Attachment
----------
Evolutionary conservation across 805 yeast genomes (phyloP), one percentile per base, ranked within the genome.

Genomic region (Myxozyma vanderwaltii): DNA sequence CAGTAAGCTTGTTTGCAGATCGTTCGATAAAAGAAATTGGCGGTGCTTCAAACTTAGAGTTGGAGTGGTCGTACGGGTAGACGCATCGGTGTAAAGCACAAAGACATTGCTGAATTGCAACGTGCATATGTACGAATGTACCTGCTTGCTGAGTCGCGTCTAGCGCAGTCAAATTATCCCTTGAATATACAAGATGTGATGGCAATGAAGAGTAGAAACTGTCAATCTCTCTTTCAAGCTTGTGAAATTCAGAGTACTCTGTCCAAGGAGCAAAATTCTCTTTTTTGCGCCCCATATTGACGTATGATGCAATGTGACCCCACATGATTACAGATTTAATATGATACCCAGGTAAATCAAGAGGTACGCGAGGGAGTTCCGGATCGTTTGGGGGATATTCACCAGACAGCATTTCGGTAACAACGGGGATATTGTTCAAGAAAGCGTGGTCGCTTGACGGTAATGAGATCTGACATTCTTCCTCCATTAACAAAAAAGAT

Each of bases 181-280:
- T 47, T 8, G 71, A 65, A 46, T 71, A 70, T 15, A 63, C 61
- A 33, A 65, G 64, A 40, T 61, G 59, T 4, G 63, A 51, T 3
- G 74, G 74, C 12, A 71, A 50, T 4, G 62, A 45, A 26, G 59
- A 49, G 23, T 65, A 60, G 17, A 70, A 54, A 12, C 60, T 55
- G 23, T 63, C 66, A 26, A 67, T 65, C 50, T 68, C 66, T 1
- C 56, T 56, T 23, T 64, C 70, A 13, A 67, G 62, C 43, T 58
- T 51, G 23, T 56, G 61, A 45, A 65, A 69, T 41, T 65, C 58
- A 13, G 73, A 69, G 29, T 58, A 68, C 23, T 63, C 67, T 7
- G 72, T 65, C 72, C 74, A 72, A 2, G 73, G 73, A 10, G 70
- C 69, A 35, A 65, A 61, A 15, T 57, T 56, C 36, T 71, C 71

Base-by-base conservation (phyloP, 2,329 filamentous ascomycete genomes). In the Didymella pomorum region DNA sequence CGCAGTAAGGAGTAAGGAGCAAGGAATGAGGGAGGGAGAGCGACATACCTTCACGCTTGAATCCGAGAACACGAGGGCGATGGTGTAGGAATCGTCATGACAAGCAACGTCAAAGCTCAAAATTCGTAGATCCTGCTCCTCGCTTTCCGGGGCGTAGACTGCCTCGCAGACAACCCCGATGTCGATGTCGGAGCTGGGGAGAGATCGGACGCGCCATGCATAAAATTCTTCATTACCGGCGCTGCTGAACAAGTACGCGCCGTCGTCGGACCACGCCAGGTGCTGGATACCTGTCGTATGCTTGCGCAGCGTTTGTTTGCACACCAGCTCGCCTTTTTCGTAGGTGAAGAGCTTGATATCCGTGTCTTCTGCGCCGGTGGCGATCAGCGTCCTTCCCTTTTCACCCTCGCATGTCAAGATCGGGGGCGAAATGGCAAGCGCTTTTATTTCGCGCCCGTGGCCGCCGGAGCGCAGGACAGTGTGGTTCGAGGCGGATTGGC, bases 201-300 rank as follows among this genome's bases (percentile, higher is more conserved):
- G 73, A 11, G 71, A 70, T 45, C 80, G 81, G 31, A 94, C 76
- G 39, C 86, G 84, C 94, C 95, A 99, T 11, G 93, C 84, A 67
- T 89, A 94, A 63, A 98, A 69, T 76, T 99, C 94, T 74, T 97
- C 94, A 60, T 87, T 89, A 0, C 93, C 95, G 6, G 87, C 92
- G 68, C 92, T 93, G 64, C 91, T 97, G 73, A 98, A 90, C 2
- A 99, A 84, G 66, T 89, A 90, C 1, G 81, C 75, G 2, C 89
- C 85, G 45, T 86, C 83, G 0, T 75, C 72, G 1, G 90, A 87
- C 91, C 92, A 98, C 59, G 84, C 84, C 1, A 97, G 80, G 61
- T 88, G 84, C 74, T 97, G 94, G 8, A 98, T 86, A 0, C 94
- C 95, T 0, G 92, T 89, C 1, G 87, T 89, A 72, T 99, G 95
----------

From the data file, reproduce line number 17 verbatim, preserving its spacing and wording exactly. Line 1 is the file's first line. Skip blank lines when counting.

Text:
- T 89, A 94, A 63, A 98, A 69, T 76, T 99, C 94, T 74, T 97